Mrs. Henderson, an upper-class woman living in London in the 1930s, is well into her 70s when she loses her husband and consequentially finds herself at loose ends. At the suggestion of one of her friends, she decides to pursue a hobby. In an intoxication of freedom and romantic frenzy, she buys the Windmill Theatre and produces nude vaudeville – an unthinkable undertaking. “Mrs. Henderson Presents,” directed by Stephen Frears, opens with the sweet, lighthearted touch present in Mrs. Henderson’s (Judi Dench) hilarious demeanor, her tenderly insulting banter with Vivian Van Damm (Bob Hoskins), Christopher Guest’s delightful cameo as the foppish, uncomfortable Lord Cromer, and the honest camaraderie between the showgirls of their act, “Revuedeville.”

Unfortunately, placing the tale at the start of the Blitz in 1939, the story becomes distressing and tragic. The film expertly illustrates the devastating effects of WWII: the sacrifices that are made, the fear and panic, and the regret of those mothers who mourn the loss of their sons. It also draws some interesting parallels between war then and war now. The sheer determination and fierce loyalty of the company that ensures its survival also gives the film its core strength. The ensemble of characters outlines the rigid British class distinctions of the time and many of the relationships in the movie, while remaining socially realistic, transcend these borders. “Mrs. Henderson Presents” walks many lines, as do its actors. Mrs. Henderson herself is absurd but not unsympathetic; she never loses our affection or our respect. Van Damm is sharp, blunt and a little tawdry without coming across as cruel or slimy. Maureen (Kelly Reilly) is poised precariously on the edge of unendurable ice-queen indifference, yet she carries her immense sorrow with exquisite pride and grace. We may feel pity for her circumstances, but never for her, although we could do so easily if she wanted us to.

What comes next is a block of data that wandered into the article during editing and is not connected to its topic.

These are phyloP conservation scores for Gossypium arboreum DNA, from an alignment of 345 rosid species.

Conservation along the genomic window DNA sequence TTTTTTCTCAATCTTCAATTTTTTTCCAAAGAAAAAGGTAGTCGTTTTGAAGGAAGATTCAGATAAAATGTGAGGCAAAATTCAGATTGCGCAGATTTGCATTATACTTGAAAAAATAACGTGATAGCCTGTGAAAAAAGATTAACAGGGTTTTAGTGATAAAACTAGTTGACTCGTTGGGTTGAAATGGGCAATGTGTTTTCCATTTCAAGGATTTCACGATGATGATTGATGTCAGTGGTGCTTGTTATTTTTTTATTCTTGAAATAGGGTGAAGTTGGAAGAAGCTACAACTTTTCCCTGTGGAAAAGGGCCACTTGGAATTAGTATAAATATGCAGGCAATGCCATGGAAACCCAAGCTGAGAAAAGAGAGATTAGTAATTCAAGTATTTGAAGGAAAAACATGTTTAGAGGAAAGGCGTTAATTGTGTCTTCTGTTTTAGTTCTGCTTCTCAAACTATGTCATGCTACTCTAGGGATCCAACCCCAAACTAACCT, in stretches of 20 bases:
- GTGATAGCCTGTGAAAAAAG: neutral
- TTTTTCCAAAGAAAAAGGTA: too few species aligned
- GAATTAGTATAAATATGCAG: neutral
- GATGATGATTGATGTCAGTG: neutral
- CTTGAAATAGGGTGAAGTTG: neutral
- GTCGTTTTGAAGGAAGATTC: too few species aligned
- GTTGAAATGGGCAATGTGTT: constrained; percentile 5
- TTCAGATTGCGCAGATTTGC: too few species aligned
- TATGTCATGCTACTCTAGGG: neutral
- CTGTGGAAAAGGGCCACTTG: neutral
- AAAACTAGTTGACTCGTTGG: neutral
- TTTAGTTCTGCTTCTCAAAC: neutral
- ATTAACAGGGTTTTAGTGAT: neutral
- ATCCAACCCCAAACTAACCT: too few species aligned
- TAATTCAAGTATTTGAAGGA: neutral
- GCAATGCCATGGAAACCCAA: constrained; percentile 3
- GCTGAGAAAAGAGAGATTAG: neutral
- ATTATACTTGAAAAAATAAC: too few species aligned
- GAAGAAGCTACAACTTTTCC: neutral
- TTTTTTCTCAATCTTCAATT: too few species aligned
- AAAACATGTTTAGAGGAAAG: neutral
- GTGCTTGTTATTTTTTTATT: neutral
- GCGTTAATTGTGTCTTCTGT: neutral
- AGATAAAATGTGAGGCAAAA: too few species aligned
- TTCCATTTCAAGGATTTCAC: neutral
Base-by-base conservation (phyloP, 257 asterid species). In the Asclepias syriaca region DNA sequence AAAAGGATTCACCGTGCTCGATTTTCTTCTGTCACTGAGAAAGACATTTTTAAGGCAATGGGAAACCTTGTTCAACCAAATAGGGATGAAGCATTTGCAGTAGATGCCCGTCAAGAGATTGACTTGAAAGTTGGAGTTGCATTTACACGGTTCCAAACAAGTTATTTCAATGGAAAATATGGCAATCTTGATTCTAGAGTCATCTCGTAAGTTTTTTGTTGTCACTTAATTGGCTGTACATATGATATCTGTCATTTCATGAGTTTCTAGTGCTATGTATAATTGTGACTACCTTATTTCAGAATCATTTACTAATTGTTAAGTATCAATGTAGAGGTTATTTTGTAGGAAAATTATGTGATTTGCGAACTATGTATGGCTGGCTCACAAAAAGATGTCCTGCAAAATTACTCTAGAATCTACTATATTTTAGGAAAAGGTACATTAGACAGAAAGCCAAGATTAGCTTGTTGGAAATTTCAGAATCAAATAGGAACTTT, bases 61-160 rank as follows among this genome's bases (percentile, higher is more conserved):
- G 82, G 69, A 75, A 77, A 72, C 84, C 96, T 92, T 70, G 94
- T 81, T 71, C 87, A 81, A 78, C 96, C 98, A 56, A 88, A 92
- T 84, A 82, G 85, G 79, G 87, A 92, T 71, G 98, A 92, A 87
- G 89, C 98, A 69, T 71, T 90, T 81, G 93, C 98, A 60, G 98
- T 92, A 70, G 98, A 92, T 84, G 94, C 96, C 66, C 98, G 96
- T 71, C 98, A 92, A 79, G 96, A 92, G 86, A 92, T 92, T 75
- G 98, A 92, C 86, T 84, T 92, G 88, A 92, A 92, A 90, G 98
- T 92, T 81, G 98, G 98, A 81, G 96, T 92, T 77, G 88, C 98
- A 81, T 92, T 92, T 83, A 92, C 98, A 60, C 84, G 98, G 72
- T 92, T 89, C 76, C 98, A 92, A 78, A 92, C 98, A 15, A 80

The film as a whole tiptoes between dramatic high-art and a bawdy, campy comedy, balancing the two exquisitely. The nudity in the acts was both tasteful and artistically executed, lending it sufficient sex appeal without allowing the film to fall into the realm of burlesque. “Mrs. Henderson Presents” draws you into its experiences, realizations, fun and sorrow so subtly that you have trouble registering your tears and your laughter until you realize how hard you have fallen or how high you have risen in empathy for the characters. It is an irresistible film that leaves a mark, just as the Windmill Theatre did.